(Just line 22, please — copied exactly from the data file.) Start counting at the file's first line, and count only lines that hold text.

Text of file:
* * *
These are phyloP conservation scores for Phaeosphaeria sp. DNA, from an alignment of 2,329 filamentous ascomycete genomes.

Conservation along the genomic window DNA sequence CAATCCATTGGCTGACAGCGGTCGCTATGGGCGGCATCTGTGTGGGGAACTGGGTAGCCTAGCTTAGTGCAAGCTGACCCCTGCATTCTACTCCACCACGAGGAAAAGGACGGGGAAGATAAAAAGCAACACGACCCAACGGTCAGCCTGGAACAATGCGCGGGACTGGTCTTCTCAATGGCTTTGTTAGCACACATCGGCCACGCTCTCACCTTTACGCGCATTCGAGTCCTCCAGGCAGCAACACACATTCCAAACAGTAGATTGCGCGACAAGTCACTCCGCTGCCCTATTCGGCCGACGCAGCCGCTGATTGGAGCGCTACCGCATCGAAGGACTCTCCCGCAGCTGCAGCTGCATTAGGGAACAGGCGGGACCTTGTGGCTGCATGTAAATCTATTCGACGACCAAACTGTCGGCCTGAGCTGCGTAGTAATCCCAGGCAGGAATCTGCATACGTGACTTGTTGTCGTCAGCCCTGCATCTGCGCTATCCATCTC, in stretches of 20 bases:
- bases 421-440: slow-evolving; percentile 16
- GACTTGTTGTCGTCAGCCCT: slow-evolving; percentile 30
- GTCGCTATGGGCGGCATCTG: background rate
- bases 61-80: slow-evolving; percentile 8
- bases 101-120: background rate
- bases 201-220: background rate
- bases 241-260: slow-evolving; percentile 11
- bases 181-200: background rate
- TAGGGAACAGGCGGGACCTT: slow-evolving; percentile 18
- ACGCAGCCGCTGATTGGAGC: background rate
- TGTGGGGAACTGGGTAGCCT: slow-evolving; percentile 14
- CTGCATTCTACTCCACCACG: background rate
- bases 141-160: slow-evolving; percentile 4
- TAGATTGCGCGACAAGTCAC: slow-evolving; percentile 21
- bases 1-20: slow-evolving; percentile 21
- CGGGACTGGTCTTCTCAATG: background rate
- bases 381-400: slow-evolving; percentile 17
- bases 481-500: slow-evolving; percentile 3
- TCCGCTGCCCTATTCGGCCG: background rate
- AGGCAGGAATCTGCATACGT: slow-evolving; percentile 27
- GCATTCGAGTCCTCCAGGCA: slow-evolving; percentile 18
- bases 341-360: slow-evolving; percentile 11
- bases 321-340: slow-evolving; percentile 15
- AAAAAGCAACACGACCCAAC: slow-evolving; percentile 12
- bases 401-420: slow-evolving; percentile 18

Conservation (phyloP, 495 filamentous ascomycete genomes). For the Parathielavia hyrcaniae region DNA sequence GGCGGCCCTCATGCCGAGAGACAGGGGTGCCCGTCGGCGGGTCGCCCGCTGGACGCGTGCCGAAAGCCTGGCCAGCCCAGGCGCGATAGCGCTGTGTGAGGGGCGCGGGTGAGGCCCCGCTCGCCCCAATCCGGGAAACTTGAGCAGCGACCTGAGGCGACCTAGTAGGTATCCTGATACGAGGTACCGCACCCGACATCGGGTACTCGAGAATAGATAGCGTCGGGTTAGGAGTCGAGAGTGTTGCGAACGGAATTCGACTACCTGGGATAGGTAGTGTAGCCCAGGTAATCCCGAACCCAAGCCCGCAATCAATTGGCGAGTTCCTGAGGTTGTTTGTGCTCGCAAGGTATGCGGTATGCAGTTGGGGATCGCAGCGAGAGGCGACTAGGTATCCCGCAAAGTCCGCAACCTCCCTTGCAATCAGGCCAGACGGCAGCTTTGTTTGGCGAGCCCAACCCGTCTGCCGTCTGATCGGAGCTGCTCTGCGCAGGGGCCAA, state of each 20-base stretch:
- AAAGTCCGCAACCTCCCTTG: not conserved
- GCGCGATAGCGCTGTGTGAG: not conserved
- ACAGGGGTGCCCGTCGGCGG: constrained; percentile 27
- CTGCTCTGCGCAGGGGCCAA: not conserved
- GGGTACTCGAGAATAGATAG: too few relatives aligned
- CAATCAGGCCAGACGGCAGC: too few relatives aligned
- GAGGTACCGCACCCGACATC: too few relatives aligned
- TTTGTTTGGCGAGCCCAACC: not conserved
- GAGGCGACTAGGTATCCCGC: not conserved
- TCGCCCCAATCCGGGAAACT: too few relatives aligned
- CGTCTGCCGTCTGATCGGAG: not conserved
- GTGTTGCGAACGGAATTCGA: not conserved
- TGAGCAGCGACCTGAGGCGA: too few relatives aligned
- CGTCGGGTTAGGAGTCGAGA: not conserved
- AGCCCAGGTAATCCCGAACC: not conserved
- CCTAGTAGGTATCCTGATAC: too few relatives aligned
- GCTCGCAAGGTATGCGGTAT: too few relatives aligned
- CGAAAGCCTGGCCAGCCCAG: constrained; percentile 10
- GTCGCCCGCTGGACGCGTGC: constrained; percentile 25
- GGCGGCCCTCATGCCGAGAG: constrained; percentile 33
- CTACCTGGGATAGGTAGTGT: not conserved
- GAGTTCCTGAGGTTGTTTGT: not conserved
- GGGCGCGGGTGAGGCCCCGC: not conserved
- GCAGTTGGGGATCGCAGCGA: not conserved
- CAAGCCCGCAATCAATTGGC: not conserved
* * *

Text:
- AGGCAGGAATCTGCATACGT: slow-evolving; percentile 27